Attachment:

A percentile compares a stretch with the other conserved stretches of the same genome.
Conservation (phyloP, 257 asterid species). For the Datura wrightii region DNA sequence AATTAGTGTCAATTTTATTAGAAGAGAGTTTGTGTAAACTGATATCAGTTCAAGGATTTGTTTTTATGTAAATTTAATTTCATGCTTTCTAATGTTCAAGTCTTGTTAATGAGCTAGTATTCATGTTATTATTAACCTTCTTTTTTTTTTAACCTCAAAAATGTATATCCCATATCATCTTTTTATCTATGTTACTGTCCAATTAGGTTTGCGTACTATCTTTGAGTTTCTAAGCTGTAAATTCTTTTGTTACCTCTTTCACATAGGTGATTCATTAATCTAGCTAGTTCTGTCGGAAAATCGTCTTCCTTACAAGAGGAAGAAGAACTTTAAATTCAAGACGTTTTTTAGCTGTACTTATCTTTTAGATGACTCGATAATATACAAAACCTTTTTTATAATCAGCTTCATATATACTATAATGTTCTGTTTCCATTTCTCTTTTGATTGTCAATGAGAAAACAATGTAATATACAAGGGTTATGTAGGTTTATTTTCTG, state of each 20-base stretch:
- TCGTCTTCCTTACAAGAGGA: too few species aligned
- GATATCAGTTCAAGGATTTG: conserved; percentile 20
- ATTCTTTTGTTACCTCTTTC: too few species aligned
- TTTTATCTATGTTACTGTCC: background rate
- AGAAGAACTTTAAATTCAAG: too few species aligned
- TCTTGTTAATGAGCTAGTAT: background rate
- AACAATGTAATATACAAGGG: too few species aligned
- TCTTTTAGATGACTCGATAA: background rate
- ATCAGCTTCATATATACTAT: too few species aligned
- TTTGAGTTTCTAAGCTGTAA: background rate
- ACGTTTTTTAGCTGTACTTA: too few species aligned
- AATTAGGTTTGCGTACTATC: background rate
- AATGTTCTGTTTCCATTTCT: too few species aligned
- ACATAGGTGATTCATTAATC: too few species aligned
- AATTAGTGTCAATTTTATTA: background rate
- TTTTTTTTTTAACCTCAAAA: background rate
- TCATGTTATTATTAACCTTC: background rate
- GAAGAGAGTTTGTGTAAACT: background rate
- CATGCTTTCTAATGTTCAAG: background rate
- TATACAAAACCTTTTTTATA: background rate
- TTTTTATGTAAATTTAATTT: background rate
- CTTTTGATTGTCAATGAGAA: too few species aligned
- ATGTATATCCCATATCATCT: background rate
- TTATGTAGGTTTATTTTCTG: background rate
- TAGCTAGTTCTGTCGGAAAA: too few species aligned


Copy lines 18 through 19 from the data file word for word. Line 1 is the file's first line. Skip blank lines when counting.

- TTTTTTTTTTAACCTCAAAA: background rate
- TCATGTTATTATTAACCTTC: background rate